With a long-time Liberal incumbent and a star Conservative contender, Eglinton-Lawrence is looking like a key battlefield riding in the upcoming provincial election.
Boom! With barely a month until the provincial election on October 6, Queen’s Park Watch is ready to reach into our jumbo bag-o’-hack and drag out some military metaphors. A battlefield (or battleground) riding is an electoral district where the outcome isn’t a foregone conclusion long before polling day, a circumstance sufficiently unusual that it draws a lot of ink and pixels. This time around, Toronto’s Eglinton-Lawrence will be in the spotlight.
Eglinton-Lawrence is bounded by Yonge in the east, Caledonia Road in the west, Eglinton in the south, and the 401 at the top. It’s the middest of midtown, with a constituency ranging from the tony mansions of Lawrence Park to less toned but more diverse communities in the west.
The idea that it might go blue seems unlikely at first, with the seat held by Liberal Mike Colle since 1999. However, the riding hasn’t been immune to the broader trend towards large and small-c conservatism, with Rob Ford making a strong showing in some local polls in the mayoral race, and Liberal incumbent Joe Volpe losing to Conservative Joe Oliver in the federal contest earlier this year. Moreover, results in the last two provincial elections show the Tories inching towards champagne and confetti, shrinking an 11,000 vote gap in 2003 to just over 2,000 votes in 2007. (The NDP have yet to be a factor here, never garnering more than 11% of the vote.)
Smelling blood and opportunity, the Ontario Progressive Conservatives have hauled out the big guns, convincing “name” candidate Rocco Rossi to drop his allegiance to the federal Liberals and appear on the ballot as a member of Team Tory. Rossi, of course, gets “name” added to his name thanks to his run for mayor of Toronto last year, when in spite of influential backers, a solid war chest, and a relatively smart and rational platform, he was unable to get his poll numbers above marginal support and dropped out of the race a couple of weeks before E-Day. But with the Tories still polling well across the province (although with apparently dwindling momentum), and the support of the popular-in-some-circles Fords, this could be his shot at the brass ring.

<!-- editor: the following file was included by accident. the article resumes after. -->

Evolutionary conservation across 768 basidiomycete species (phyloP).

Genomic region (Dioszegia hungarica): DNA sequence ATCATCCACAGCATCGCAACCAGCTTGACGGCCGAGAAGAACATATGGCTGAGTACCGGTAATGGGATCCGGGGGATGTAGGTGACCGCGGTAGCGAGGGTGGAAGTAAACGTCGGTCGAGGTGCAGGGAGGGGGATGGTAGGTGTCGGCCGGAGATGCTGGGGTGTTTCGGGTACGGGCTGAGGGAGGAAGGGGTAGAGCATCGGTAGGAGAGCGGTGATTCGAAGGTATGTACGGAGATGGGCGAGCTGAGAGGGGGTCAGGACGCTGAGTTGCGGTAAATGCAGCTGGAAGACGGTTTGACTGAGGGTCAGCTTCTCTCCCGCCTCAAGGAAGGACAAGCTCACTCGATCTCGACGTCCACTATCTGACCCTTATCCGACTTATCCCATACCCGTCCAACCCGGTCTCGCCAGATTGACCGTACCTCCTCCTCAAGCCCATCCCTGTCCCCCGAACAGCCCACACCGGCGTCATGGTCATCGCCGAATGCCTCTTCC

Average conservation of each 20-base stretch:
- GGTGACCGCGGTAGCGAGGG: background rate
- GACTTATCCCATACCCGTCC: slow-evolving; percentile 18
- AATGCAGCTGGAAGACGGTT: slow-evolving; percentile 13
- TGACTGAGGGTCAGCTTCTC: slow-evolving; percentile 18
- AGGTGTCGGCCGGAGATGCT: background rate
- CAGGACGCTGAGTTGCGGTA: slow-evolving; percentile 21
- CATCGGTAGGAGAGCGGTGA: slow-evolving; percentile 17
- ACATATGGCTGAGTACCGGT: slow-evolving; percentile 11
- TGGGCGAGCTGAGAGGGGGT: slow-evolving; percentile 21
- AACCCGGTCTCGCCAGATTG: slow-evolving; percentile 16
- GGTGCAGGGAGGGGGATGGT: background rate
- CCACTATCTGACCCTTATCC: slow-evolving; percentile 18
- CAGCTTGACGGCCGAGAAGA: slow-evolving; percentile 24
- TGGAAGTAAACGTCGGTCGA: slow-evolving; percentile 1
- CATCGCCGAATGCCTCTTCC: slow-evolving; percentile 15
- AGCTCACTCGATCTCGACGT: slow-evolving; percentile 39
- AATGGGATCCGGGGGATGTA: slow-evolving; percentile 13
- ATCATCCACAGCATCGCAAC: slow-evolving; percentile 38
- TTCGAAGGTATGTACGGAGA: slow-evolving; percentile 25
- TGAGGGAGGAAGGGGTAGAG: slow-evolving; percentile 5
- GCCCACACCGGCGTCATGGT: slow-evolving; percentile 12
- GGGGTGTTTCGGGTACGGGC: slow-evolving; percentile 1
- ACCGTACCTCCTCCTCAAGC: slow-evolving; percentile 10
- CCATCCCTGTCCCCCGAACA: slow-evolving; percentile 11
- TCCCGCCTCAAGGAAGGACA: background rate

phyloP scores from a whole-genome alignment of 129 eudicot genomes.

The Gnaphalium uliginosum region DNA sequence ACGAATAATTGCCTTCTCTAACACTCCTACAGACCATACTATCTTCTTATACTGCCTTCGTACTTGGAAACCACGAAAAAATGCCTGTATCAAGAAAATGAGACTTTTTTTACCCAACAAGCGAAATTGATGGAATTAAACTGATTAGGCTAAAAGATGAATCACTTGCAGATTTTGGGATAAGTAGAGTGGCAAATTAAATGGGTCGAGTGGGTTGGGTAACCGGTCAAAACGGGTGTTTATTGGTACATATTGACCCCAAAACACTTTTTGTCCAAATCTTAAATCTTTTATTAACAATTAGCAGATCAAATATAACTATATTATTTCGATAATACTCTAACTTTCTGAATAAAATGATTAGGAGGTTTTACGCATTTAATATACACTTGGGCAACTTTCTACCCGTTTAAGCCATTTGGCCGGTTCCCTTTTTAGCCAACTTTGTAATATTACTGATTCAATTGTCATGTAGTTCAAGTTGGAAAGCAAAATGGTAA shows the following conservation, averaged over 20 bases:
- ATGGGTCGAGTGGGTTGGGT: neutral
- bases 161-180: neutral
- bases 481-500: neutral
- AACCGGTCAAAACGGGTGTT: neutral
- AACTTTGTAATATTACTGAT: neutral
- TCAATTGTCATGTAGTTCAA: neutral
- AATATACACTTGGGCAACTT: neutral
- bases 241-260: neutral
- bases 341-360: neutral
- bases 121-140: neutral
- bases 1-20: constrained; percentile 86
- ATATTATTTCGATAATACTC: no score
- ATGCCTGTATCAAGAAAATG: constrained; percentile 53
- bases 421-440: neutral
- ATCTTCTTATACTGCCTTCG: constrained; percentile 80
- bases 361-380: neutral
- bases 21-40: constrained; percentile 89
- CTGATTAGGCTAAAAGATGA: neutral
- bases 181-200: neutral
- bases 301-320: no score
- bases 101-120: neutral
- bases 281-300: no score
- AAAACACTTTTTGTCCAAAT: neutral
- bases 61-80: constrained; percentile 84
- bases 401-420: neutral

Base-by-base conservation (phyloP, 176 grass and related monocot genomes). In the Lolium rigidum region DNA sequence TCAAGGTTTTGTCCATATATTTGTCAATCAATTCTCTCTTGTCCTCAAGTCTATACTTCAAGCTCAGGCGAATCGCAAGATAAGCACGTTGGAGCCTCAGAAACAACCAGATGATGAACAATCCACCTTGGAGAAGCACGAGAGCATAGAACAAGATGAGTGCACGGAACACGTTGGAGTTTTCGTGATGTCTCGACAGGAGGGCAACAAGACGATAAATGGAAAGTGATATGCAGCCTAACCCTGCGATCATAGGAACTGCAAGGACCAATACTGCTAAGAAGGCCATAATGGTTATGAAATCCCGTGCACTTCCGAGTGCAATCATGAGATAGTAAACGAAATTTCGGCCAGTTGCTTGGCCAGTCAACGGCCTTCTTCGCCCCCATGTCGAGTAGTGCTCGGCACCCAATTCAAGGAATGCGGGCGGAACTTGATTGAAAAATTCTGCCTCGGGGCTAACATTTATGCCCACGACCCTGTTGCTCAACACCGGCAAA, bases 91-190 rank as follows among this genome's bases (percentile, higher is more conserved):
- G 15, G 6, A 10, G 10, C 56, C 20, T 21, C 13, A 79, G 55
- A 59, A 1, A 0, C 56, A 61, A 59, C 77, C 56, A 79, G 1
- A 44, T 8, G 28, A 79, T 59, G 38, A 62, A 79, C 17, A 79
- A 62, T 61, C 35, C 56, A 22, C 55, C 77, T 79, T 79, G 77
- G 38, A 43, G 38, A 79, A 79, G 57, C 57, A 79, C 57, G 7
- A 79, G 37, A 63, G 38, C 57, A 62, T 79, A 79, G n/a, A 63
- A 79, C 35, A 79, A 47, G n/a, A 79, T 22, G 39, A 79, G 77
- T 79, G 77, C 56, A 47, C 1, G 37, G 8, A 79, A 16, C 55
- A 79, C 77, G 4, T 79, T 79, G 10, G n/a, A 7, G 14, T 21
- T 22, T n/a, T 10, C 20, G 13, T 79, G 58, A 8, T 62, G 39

Celebrity opponent notwithstanding, incumbent MPP Mike Colle remains confident that he’ll still have a job on October 7. He says voters are telling him they don’t want a “triple monopoly” on government, with conservatives running the show at municipal, provincial, and federal levels. He cites memories of the years under the Mike Harris Tory government, when schools and hospitals in the riding suffered, and the Eglinton West subway line was defunded after construction had already begun. “Progressive voters are motivated; they see value in cultural infrastructure, transportation infrastructure, and community programs. That’s positive for me, because those are my values.These voters are not about ‘my little riding’; they’re people who use the whole city.”
Colle thinks that association with the Ford mayoralty will work against the Tories, even though Toronto’s Gravy Train Warrior did well in many polls in the riding. Colle says that people are tired of “tax cut promises and bromides… I’m not promising tax cuts or free hydro. No more bullshit… It’s not just a spending problem, it’s a revenue problem.”
Unsurprisingly, Colle says that he’s the right person to work within Queen’s Park to get more dollars for Toronto transit and infrastructure.
Of Rocco Rossi, Colle notes that internal Liberal polls put the Tories well behind in the riding, and that Conservative numbers actually drop when Rossi’s name is added to the question.
Rossi’s positions are less clear. Apart from a brief bio, his website is Tory boilerplate and Tim Hudak news releases, with no locatable mention of what Rossi himself wants to bring to the riding (Rocco Rossi’s team turned down our request for an interview). His public pronouncements toe the party line, attacking the McGuinty government where they’re seen as most vulnerable: on jobs and the economy.
Rossi also wants voters to know he’s all business; the money quote from his campaign office opening press release was “We’re opening for business a little earlier. We really have only one piece of business, and that is to put Dalton McGuinty and his Ontario Liberals out of business.” Right, business. Got it.
Rossi recently told the Toronto Star that he wasn’t worried about the Liberal polls, opining that voters are pretty much salivating at the prospect of three levels of conservative government. He also says that he has personally talked to 10,000 people in the riding.
Officially the campaign has hasn’t even begun, but both candidates are waxing predictably optimistic about their chances. Rossi looks like the underdog right now, but voters have been fickle of late. If he keeps up a strong ground game and starts speaking to the specific issues of the riding, he could be getting a fancy new taxpayer-funded business card. Colle, for his part, can’t rest on his laurels, and needs to examine and address the very real discontent that’s been driving Tory popularity over the last year.
Gentlemen, start your engines.